In June 2013 there were 57,354 people in community corrections.[76] From 2013 to 2018, females serving community corrections orders increased by 40% compared to males by 26%.[76]

In June 2006, there were 52,212 persons in community-based corrections in Australia.[32]

In June 2018 most common type of community corrections orders were, in order:[76]

  • Sentenced probation
  • Parole
  • Community service

Please note that people may receive two or more different corrections orders at the same time.[76]

Cost and effectiveness

In 2016-2017 financial year, Australia spent $500 million ($0.5 billion) Australian dollars on community corrections.[11]

An article in The Age, citing a report by the Institute of Public Affairs (a conservative think tank) as well as other figures, said community correctional orders are argued to be significantly cheaper than the cost of private or public incarceration (roughly 10% of the cost of putting people behind bars), "16 per cent of offenders who completed a CCO returned to corrective services within two years" compared to the nearing 50% in traditional prisons. Community-correctional orders CCOs are increasingly commonplace in Victoria and show that crime rates can be meaningfully affected.[78]

Additionally, a June 2018 report from the Australian Institute of Criminology also found that in the short term, for a certain kind of prisoner (comprising roughly 15% of prisoners in Victoria), dealing with them via community corrections orders had similar outcomes to prison but was 9 times cheaper.[79]

Other non-prison punishments

These include:

Involuntary psychiatric treatment

In Australia people can be given a court order (Treatment Order, Involuntary Treatment Order etc) to enter into psychiatric treatment. There are strict legal requirements for this to occur: the person must be deemed by psychiatrists to be a) mentally ill, b) require treatment c) unable to make their own decisions, and d) a danger to themselves or others. The exact requirements differ by state and territory. In some cases the treatment order will mandate that they be committed to and kept in a psychiatric hospital, in other cases it will simply mandate that they engage in treatment - such as taking medication - whilst living in the community.[84]

Corporal punishment in Australia

In the past, some indigenous Australian groups practiced a punishment called spearing, where the offender would be pierced (often through the leg) with a spear.[18][5]

Flogging (also called whipping, lashing) was used from 1788 up until 1958. The Australian folk ballad Jim Jones at Botany Bay, dated to the early 19th century, is written from the perspective of a convict wanting to take revenge on those who flogged him.[85] The last men flogged in Australia were William John O'Meally and John Henry Taylor, at Pentridge Prison, Victoria on 1 April 1958 (technically William was flogged second, and so was the last).[3]

Corporal punishment of school children is legally banned in public schools nationwide. It remains legal in private schools in South Australia and Queensland, though in practice it is very rare.[86]

Capital punishment in Australia

On 3 February 1967 Ronald Ryan was the last individual to be executed in Australia after he killed a prison officer whilst attempting to escape Pentridge Prison.[87] A few years later the Federal Parliament passed the Death Penalty Abolition Act 1973, abolishing the death penalty amongst federal law however not prohibiting its use in state or territory law.[88]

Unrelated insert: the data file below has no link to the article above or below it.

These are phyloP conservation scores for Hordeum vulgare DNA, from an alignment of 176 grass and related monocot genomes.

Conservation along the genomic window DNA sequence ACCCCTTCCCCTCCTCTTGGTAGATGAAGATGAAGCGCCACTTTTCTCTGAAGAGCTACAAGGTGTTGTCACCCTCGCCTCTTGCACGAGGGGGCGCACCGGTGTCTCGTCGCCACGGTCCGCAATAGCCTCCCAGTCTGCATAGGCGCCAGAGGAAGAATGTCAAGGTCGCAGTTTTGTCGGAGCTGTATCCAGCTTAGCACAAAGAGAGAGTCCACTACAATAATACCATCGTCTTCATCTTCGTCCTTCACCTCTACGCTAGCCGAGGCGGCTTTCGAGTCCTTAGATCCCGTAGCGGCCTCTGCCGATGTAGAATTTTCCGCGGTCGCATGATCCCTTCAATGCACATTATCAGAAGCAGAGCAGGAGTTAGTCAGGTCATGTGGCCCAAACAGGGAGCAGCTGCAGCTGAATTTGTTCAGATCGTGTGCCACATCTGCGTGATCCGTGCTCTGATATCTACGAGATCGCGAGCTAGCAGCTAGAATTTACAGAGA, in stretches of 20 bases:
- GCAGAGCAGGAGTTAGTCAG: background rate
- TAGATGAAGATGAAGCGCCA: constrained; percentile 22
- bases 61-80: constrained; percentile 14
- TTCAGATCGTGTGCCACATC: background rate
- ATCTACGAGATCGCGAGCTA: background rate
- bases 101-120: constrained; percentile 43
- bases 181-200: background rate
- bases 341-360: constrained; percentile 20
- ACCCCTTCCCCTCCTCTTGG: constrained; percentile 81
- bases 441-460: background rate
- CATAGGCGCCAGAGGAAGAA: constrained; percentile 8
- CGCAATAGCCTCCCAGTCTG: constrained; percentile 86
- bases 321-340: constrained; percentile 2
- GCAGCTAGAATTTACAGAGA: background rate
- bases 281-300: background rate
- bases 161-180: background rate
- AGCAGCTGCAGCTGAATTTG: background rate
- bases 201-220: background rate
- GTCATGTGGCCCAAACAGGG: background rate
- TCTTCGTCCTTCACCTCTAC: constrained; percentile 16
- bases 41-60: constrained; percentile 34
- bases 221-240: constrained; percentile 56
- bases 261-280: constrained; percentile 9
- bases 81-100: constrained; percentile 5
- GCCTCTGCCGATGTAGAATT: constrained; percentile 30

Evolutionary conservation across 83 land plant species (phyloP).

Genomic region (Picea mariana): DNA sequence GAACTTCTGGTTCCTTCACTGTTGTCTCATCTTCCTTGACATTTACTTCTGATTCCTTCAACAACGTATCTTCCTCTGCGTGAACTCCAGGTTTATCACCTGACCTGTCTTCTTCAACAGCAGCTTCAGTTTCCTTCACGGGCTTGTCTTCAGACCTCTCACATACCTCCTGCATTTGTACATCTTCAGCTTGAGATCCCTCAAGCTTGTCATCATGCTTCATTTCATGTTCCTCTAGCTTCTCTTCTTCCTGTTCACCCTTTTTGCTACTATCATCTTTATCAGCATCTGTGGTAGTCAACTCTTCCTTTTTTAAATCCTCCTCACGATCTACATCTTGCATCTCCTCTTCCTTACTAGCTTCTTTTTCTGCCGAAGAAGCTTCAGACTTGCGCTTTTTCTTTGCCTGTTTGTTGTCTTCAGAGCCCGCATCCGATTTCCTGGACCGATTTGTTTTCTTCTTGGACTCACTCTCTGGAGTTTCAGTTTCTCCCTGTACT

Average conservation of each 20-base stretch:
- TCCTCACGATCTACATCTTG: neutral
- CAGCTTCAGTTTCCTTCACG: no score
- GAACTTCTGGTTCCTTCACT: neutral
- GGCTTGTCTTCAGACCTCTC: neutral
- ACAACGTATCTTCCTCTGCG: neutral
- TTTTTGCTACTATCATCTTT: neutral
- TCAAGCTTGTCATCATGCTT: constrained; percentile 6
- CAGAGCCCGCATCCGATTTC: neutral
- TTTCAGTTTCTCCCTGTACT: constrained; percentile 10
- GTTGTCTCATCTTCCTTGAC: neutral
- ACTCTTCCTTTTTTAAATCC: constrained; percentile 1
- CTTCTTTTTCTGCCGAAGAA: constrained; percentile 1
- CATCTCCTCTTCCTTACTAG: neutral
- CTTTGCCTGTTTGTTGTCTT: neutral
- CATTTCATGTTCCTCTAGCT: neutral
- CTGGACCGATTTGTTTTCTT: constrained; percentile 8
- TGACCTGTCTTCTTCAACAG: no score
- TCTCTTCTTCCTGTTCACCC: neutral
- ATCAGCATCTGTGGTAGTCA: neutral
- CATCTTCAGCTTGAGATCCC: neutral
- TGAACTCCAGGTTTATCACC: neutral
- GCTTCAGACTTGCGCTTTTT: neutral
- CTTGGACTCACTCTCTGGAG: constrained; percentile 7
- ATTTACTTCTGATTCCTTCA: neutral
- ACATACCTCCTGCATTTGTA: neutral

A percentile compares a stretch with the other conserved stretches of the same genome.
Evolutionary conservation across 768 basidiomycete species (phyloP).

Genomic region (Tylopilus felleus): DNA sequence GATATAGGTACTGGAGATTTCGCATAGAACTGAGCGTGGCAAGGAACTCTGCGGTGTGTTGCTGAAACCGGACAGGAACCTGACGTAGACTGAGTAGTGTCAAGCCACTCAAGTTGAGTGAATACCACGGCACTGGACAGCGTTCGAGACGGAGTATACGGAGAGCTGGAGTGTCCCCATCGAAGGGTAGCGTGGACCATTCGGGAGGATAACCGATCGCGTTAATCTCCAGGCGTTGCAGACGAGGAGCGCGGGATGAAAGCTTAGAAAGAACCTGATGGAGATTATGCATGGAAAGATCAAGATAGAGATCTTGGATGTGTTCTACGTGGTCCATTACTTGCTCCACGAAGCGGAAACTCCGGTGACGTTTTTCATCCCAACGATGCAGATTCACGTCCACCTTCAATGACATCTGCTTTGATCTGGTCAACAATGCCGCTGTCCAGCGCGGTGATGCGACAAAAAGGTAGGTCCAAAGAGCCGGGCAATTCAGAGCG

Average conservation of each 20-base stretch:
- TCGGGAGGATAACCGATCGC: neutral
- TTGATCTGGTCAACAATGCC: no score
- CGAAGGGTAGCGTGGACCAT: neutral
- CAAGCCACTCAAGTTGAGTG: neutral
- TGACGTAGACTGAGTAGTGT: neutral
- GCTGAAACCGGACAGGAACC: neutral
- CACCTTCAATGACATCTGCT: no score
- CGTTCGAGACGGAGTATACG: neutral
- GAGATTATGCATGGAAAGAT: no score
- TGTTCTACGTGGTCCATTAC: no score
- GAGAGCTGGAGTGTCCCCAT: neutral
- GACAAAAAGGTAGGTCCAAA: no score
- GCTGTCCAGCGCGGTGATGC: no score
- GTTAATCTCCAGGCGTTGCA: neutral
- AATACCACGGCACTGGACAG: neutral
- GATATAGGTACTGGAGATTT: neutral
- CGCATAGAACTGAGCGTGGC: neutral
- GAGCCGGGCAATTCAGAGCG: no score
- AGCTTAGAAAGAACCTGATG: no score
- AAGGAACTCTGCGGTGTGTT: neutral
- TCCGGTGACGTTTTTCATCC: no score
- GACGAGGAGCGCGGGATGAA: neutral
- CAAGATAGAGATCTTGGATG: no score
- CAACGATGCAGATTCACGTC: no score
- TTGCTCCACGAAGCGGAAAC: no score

The various states and territories all formally legally abolished capital punishment in their laws, with the first being Queensland in 1922 and the last being New South Wales in 1985.[89][88]

The International Covenant on Civil and Political Rights (ICCPR) is a multilateral treaty outlining the obligations of its parties to respect and promote the civil and political rights of individuals. Article 6 of the ICCPR states the death penalty may only be used in countries that have not abolished capital punishment for the severest of crimes.[90] The Second Optional Protocol to the ICCPR was created as an accompaniment to the ICCPR and altered Article 6 to ensure the abolishment of the death penalty in all cases worldwide.[91]

In Australia the second optional protocol to the ICCPR has been signed and ratified into domestic law. This is seen through the Crimes Legislation Amendment (Torture Prohibition and Death Penalty Abolition) Act 2010. The act fully abolished the death penalty and effectively ensured no state or territory is able to reintroduce it.[2]

Deaths in custody

In 2013-2015, there were 149 deaths in custody in Australia, the majority occurred in prison while a minority occurred in police custody. The majority of prisoners who died in prison and police custody were male, over 40 years of age and non-Indigenous.[92] For deaths in immigration detention, see the section on immigration detention facilities.

Deaths in custody in Australia, 2013-2015[92]
Type of custody Total number Male Female Aged 40+ Aboriginal and Torres Strait Islander
Police 34 88% 12% 56% 19%
Prison 115 97% 3% 79% 22%

Aboriginal and Torres Strait Islander deaths

Indigenous Australians are highly over-represented among deaths in custody, as they are only 2.8% of the general population.[10] This led the government to establish a Royal Commission into Aboriginal Deaths in Custody in 1987, which delivered its report in 1991. However, in general there has been a lack of action on reports into deaths, including a failure to implement the recommendations of the 1987 royal commission, and indigenous deaths in custody remain disproportionately high.[93]

Police custody deaths

Of the 34 deaths that occurred in police custody in 2013-2015, 50% resulted from gunshot wounds. Of those, 13 were police shootings while 4 were self-inflicted.[92]